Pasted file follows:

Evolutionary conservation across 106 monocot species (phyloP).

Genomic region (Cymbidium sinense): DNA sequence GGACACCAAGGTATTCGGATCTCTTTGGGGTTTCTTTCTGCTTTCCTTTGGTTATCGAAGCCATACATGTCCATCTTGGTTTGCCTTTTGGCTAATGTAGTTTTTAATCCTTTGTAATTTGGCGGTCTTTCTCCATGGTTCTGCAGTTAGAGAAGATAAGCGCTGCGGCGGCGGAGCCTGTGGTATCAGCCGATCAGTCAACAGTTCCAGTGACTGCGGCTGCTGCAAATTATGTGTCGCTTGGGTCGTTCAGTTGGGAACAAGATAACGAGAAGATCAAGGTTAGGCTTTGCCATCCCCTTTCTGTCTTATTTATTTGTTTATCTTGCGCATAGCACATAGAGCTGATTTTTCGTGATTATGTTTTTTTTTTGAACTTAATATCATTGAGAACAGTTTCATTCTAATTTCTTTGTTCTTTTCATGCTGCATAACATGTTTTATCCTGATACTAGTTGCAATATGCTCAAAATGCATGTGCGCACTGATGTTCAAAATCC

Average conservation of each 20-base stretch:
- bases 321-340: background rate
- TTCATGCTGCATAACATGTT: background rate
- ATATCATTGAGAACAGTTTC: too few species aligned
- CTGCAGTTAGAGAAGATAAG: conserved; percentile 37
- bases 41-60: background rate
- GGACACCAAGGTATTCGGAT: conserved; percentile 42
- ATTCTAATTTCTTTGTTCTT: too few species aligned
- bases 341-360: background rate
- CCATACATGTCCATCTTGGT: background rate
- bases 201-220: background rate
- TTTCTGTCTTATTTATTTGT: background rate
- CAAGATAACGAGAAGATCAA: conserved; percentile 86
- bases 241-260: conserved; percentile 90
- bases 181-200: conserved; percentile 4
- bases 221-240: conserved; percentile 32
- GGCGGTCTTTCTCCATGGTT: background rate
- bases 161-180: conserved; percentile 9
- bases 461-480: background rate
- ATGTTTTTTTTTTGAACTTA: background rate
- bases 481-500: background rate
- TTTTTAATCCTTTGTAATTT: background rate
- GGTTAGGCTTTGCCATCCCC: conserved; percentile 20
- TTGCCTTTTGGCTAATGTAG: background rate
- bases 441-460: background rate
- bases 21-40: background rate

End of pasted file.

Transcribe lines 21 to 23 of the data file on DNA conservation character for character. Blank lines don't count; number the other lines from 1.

- bases 461-480: background rate
- ATGTTTTTTTTTTGAACTTA: background rate
- bases 481-500: background rate